- The Japanese Psychonomic Society
- 基礎心理学研究 (ISSN:02877651)
- vol.34, no.1, pp.78-90, 2015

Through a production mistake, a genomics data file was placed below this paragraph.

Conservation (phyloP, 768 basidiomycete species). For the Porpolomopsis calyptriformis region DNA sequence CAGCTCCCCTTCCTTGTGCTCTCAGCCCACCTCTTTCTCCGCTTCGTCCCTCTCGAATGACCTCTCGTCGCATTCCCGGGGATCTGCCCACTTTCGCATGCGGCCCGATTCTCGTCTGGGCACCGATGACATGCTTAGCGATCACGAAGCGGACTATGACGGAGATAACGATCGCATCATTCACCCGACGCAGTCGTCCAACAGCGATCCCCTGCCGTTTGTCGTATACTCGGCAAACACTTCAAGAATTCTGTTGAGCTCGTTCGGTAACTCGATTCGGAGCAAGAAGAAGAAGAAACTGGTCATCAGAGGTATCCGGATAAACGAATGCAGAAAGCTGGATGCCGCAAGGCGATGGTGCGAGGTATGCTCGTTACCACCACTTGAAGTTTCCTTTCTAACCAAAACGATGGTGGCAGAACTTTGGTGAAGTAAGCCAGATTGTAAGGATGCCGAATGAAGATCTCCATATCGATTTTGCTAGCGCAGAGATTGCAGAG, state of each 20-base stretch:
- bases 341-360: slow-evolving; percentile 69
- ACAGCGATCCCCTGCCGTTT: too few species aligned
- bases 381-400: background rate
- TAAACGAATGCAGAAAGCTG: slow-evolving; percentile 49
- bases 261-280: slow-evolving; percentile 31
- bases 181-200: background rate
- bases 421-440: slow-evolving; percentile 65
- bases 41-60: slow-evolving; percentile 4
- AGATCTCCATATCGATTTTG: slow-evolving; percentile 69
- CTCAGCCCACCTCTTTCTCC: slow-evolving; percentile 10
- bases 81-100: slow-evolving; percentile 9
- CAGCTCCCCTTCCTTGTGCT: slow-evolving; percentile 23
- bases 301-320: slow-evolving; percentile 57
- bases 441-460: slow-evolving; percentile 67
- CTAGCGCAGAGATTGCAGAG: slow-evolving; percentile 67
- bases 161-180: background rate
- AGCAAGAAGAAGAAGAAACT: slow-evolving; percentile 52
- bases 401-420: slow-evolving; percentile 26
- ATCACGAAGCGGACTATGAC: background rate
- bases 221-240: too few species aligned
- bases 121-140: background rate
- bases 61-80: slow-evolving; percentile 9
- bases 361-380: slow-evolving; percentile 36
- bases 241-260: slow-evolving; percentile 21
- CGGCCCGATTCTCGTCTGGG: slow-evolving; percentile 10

In the previous article (Kosaki, Shi, Matsui, Shimbo, & Fujimaki, 2015) we reviewed studies regarding how animals represent temporal information in classical conditioning. In this article, we first review various issues pertaining to interval timing in operant conditioning, with the main goal of providing a concise summary of procedural and theoretical developments in interval timing research. In the remainder of the article, we will review recent empirical findings and theories about the neural substrates underlying timing mechanisms both in classical and operant conditioning, and discuss how the hippocampus and striatum might contribute to different aspects of temporal information processing during conditioning. We then argue that the potentially different timing mechanisms implemented by the hippocampus and the striatum, as evidenced by the recent discovery of time cells in the hippocampus and consistent findings regarding involvement of the striatum in interval timing, might each be considered to constitute a part of functionally dissociable multiple memory systems that have been described elsewhere in the literature, particularly in the context of spatial learning and the organisation of voluntary behaviour.